By Marcus Aurelius Anderson
“Out of suffering have emerged the strongest souls.”
Life is a collection of moments, and you never know which moment will change your life forever. We all have priorities, as our lives change, so do our priorities. The things that were important to us as a child grow and evolve as we age. Along the way to adulthood, these priorities often become skewed. We begin to erroneously believe that material possessions and the opinions of others are more important than they should be. Logically, we know this should not be the case, yet we are compelled and motivated by these ultimately superficial things.
When in this headspace, it often takes a radical shift in perspective to bring us back to what’s genuinely important in life. This message from the Universe must be obvious and undeniable.
My radical shift happened while I was in the military.
While preparing to deploy, I suffered a severe spinal injury that left me paralyzed from the neck down. In a heartbeat, I went from preparing for war on the battlefield to a war within my own body and mind. During the subsequent surgery, I died on the operating table, twice. While the doctors saved my life, I was told that I’d never walk or use my hands again.
My life went sideways. I was in a complete state of shock. I simply could not wrap my mind around the notion that I would be like this for the rest of my life. I was beside myself. I couldn’t use a cell phone or get on the internet, all I could do was lie in a bed and think about my life.
The things that I kept thinking about weren’t my accomplishments. What kept coming to mind were the regrets of things I hadn’t achieved. I realize that we will all have regrets in life to some extent. We are often under the romantic notion that we will live a perfectly healthy life to be 100 years old until we are lying on our deathbed, surrounded by family and close friends. But I wasn’t on my deathbed. I was an otherwise healthy person who probably had another 40+ years to live in my current physical state, plenty of time to let my regret slowly eat away at me from the inside. Up to that point, I thought that I’d lived my life on my own terms and had some grand adventures. But in hindsight, I regretted not going after all the things I’d kept putting off “until tomorrow.”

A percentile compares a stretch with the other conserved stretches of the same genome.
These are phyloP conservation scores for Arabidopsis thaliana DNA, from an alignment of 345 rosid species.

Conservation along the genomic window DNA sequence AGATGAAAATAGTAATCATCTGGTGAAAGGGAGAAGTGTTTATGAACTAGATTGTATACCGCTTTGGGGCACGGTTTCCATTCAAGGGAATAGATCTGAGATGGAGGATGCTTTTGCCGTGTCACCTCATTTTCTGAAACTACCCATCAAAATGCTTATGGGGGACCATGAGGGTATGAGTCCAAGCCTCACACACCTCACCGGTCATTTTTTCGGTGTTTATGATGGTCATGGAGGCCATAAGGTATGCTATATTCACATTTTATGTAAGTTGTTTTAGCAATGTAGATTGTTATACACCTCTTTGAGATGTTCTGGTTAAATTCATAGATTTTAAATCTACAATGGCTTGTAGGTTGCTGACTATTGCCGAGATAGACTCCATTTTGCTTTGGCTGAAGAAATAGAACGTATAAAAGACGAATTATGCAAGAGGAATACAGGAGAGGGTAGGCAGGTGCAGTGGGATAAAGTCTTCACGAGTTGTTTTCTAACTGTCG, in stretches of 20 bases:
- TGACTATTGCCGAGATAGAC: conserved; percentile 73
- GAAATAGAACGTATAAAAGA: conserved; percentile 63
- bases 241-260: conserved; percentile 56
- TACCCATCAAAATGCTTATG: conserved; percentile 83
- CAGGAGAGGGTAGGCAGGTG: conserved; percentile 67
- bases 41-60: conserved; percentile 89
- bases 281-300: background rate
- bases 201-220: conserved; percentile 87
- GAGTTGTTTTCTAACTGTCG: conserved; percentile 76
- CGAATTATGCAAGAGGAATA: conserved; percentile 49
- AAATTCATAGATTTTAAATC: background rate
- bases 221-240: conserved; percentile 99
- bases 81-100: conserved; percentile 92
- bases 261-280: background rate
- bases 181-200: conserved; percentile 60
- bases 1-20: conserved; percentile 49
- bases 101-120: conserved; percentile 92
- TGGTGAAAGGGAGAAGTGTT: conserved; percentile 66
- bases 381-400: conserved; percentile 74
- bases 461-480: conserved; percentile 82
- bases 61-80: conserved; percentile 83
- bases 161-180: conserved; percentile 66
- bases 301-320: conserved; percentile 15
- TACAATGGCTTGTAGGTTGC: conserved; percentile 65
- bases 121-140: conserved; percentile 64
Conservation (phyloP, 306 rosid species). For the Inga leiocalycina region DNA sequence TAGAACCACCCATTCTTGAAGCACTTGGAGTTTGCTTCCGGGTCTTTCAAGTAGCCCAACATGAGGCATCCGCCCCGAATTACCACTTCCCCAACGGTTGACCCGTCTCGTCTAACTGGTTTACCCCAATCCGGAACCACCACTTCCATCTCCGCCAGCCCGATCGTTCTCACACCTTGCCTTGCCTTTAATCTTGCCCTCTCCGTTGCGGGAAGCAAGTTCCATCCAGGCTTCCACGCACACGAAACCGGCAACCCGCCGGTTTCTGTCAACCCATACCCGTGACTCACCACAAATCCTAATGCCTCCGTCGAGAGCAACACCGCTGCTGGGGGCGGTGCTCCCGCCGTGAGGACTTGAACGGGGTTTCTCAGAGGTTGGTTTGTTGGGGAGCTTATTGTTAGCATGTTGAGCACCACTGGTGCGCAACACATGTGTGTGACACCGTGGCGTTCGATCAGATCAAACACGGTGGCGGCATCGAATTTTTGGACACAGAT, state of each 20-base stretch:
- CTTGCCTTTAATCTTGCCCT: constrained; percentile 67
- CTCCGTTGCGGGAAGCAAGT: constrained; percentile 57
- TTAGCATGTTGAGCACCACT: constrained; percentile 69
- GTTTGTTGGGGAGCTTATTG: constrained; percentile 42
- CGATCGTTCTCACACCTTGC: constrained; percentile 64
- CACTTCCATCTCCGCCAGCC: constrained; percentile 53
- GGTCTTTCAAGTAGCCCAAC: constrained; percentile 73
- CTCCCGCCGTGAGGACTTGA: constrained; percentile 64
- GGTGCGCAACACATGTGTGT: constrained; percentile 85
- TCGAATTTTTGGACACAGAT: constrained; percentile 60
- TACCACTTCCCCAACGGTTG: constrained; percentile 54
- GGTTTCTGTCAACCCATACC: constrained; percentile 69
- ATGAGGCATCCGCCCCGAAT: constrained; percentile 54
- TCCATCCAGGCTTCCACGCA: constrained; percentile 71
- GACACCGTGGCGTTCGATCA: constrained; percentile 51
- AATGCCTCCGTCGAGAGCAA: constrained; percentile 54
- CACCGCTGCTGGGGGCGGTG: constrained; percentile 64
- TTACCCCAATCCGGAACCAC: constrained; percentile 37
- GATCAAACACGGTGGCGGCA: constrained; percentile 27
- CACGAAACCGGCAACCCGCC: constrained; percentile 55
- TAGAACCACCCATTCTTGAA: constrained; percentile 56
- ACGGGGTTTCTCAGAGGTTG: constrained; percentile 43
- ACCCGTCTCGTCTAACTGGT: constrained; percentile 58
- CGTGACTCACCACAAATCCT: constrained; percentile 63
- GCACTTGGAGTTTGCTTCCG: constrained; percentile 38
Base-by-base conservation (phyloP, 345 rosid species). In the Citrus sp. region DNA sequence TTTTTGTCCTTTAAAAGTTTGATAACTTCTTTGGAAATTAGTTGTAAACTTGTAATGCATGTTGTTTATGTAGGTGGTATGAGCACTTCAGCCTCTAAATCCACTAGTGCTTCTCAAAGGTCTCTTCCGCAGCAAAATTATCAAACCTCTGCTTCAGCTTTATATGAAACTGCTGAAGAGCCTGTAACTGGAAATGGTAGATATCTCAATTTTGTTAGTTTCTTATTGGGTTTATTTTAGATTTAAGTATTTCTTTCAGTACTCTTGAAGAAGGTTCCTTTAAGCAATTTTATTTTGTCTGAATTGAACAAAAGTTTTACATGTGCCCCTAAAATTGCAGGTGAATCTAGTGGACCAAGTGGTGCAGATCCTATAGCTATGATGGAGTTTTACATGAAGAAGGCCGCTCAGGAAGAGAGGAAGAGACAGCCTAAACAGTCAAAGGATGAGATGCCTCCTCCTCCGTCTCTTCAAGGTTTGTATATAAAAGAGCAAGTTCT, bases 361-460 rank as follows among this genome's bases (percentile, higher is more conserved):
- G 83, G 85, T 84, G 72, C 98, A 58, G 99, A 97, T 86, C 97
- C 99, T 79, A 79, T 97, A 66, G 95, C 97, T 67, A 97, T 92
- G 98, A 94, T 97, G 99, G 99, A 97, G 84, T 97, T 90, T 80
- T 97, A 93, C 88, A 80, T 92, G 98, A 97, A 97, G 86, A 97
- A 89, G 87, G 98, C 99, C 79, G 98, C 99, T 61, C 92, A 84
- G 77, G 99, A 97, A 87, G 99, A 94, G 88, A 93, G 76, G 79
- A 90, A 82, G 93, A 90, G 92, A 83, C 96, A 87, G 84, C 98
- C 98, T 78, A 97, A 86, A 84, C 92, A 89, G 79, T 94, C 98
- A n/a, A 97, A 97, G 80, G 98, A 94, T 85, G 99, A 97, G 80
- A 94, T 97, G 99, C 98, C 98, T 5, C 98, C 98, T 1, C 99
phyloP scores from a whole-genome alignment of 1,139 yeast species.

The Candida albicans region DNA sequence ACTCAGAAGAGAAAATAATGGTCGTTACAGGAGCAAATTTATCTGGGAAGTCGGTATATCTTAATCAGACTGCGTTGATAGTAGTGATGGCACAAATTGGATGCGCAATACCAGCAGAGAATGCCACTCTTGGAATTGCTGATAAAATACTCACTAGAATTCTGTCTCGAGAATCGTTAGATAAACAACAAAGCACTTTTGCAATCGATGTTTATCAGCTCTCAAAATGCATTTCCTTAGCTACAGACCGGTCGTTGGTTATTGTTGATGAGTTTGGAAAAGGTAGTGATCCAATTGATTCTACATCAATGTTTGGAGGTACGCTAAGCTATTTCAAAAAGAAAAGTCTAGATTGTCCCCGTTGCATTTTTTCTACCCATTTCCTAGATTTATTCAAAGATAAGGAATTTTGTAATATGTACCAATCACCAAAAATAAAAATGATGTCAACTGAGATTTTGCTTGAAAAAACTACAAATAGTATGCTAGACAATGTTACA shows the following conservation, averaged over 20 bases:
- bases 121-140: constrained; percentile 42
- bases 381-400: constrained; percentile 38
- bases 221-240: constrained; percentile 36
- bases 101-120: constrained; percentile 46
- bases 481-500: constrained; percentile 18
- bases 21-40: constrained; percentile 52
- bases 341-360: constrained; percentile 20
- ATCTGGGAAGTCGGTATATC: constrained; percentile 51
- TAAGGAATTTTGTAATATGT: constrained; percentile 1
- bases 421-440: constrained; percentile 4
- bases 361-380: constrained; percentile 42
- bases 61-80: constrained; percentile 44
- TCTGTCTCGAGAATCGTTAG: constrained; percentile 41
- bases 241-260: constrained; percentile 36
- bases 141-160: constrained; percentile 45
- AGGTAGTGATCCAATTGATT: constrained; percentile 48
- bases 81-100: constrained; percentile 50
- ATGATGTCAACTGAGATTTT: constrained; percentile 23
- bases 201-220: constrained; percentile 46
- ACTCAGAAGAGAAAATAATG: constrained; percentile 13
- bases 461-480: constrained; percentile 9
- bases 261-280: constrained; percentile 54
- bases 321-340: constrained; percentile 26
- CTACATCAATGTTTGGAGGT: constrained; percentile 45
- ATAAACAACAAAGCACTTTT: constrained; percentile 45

Lying in that bed, I had no idea what I was going to do next. My entire life had revolved around my primary objective of deploying in the military. That goal had evaporated, and now I was left without purpose or the use of my physical body.
Without purpose, we look for distraction to keep us mentally, emotionally and physically occupied. The only distraction that I had at my disposal was anger. The madder I became, the more it welled up inside me like a venomous volcano. This inwardly directed anger is the very definition of depression. I started thinking of ways of taking my own life, but I couldn’t even accomplish that in my current physical state.
The things that I once thought were important became a distant memory. The education I had, the house I lived in, and car I drove mattered not. My bank account was simply a number on a screen or slip of paper that could not change my condition. Take a moment and ask yourself one question:
What would you do if you found yourself in my circumstance, what regret(s) would you harbor?
Read that statement again.
The things that are coming to mind right now, these are the things that you legitimately value. These are your Priorities, and these are the things you should start acting on this very moment.
In my paralyzed state, I quickly realized that my family was a priority to me. The strong relationships I had with longtime friends was another.But there was another priority that I realized I’d overlooked. That priority was gratitude.
I realized I wasn’t grateful for my health or physical abilities. I’d mistakenly taken these things for granted.
In hindsight, I saw that I’d taken the time I’d been given for granted as well. Up until the time of my injury, I always assumed that I’d have “tomorrow” when I could be potentially inhaling my last breath at any moment.
I tried desperately to find something, anything, to be grateful for in my paralyzed condition. I knew I should be grateful to be alive, but I felt like I wasn’t really living. It felt like I was simply existing.
Finally, after 3 agonizing months, I had an epiphany.
I realized that I was focusing only on myself, on my situation. I wasn’t thinking about others. Once I started looking outside of me, at the positive things that my injury prevented, my mindset changed. For example, if I’d suffered this injury while I was deployed, I could have potentially put others lives in danger. It takes many people to drag an injured man out of danger to a helicopter and fly him to safety. This means that everyone from my team to the helicopter crew and pilot of the Chinook would have been put in harm’s way to save my life.